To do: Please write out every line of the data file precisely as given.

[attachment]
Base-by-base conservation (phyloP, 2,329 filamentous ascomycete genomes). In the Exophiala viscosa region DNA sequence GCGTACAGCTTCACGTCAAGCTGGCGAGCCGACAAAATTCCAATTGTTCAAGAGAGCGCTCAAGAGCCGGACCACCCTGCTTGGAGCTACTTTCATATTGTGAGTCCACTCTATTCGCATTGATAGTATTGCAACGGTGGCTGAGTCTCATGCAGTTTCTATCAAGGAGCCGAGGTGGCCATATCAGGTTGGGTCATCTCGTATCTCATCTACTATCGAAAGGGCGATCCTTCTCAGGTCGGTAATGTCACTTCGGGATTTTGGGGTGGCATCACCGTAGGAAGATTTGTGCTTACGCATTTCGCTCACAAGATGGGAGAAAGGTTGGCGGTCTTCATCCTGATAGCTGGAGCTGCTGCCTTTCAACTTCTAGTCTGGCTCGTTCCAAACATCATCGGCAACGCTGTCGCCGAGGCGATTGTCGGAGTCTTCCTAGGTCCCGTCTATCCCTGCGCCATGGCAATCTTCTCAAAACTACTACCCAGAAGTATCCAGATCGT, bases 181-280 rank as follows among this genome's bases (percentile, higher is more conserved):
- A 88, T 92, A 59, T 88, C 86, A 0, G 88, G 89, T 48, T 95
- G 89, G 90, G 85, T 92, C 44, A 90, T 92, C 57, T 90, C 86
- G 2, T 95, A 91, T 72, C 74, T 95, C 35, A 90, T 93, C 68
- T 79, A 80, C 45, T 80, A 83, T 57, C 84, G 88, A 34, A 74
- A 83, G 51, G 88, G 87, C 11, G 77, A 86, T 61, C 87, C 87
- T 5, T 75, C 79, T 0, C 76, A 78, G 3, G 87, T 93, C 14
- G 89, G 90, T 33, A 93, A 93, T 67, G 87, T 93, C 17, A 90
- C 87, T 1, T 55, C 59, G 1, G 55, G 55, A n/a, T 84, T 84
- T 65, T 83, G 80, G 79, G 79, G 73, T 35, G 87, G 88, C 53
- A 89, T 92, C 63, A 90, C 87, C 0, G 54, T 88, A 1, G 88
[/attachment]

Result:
Base-by-base conservation (phyloP, 2,329 filamentous ascomycete genomes). In the Exophiala viscosa region DNA sequence GCGTACAGCTTCACGTCAAGCTGGCGAGCCGACAAAATTCCAATTGTTCAAGAGAGCGCTCAAGAGCCGGACCACCCTGCTTGGAGCTACTTTCATATTGTGAGTCCACTCTATTCGCATTGATAGTATTGCAACGGTGGCTGAGTCTCATGCAGTTTCTATCAAGGAGCCGAGGTGGCCATATCAGGTTGGGTCATCTCGTATCTCATCTACTATCGAAAGGGCGATCCTTCTCAGGTCGGTAATGTCACTTCGGGATTTTGGGGTGGCATCACCGTAGGAAGATTTGTGCTTACGCATTTCGCTCACAAGATGGGAGAAAGGTTGGCGGTCTTCATCCTGATAGCTGGAGCTGCTGCCTTTCAACTTCTAGTCTGGCTCGTTCCAAACATCATCGGCAACGCTGTCGCCGAGGCGATTGTCGGAGTCTTCCTAGGTCCCGTCTATCCCTGCGCCATGGCAATCTTCTCAAAACTACTACCCAGAAGTATCCAGATCGT, bases 181-280 rank as follows among this genome's bases (percentile, higher is more conserved):
- A 88, T 92, A 59, T 88, C 86, A 0, G 88, G 89, T 48, T 95
- G 89, G 90, G 85, T 92, C 44, A 90, T 92, C 57, T 90, C 86
- G 2, T 95, A 91, T 72, C 74, T 95, C 35, A 90, T 93, C 68
- T 79, A 80, C 45, T 80, A 83, T 57, C 84, G 88, A 34, A 74
- A 83, G 51, G 88, G 87, C 11, G 77, A 86, T 61, C 87, C 87
- T 5, T 75, C 79, T 0, C 76, A 78, G 3, G 87, T 93, C 14
- G 89, G 90, T 33, A 93, A 93, T 67, G 87, T 93, C 17, A 90
- C 87, T 1, T 55, C 59, G 1, G 55, G 55, A n/a, T 84, T 84
- T 65, T 83, G 80, G 79, G 79, G 73, T 35, G 87, G 88, C 53
- A 89, T 92, C 63, A 90, C 87, C 0, G 54, T 88, A 1, G 88